The argument that the rapid printing of money without anything backing it combined with an economic slowdown and nonexistent interest rates should weaken a country's currency just makes too much sense to me.  The only argument that can be made for a strong U.S. dollar harkens back to one of my favorite sayings, "In the land of the blind, the one-eyed man is king."  Perhaps everyone else is worse off than the United States is.  Perhaps things are so bad in the U.K and EU that they will eventually have to cut interest rates to nearly zero like the Federal Reserve has, lessening the interest rate differential. 

Clearly, the world is currently in a fierce fight with deflation.  I suspect that the economic downturn will last much longer than many people think.  2009 is going to be an unbelievably painful year, yet as I have said in the past I personally believe that it will not come even close to the level of pain that was experienced during the Great Depression.

I still believe that massive inflation is coming, but that it will take much longer to arrive than many people currently think.  People who are betting on oil and commodities today had better pick companies that have manageable debt levels and solid access to capital to weather this downturn (and for goodness sake stay away from those oil sands companies, they're going the way of those oil shale experiments of years ago).  Eventually the economy will stabilize and we will have to pay the price for all of the projects that low commodities prices have forced to shut down.  Make no mistake, that day will come...but it probably will not be as soon as many currently believe.  I am increasingly leaning towards any meaningful commodities recovery not occurring until 2010, but who knows if the U.S. dollar implodes before then prices may unexpectedly take off like a rocket.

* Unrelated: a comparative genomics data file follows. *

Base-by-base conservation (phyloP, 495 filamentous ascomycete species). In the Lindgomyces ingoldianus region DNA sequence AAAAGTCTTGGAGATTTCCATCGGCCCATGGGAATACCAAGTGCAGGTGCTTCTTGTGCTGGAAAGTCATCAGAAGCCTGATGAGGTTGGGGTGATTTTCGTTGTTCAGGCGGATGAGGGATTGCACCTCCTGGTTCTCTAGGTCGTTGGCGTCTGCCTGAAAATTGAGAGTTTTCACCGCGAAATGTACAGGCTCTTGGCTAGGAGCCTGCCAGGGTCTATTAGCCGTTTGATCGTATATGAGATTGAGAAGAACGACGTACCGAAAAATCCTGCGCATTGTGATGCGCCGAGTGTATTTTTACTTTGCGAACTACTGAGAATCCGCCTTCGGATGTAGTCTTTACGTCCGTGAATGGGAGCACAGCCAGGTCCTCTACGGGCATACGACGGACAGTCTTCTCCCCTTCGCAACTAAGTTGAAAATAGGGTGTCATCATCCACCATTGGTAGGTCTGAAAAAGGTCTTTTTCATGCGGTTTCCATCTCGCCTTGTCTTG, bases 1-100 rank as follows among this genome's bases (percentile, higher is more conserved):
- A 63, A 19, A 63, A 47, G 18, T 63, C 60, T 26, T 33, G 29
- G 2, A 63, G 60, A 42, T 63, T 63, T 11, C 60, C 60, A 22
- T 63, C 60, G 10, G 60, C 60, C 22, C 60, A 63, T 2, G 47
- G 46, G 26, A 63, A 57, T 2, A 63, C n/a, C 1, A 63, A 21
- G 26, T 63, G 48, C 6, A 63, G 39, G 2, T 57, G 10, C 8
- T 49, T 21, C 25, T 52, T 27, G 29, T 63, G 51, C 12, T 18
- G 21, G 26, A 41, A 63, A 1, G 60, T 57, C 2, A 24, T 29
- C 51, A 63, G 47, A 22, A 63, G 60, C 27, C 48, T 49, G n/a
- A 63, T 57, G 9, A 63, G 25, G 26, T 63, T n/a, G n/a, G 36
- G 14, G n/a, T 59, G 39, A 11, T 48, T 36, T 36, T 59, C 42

Anyhow, check out the article.  It's a great read.  Santa is bringing me a copy of Grant's new book, Mr. Market Miscalculates.  If I ever find the time to read it, I'll let you all know what I think.


4 Comments – Post Your Own

#1) On December 22, 2008 at 6:17 PM, johnw106 (< 20) wrote:

Not gonna happen captain.

With the feds rates at zero, banks and others who are allowed will borrow from the feds at .05% , buy T-bills/bonds from the Treasury department farther out on the curve and reap the rewards of free money. Profits at zero risk to principal. Of course the tax paying public has to pay it all back, and foot the bill for the interest paid out, but we are willing sheeple who love to give our money away.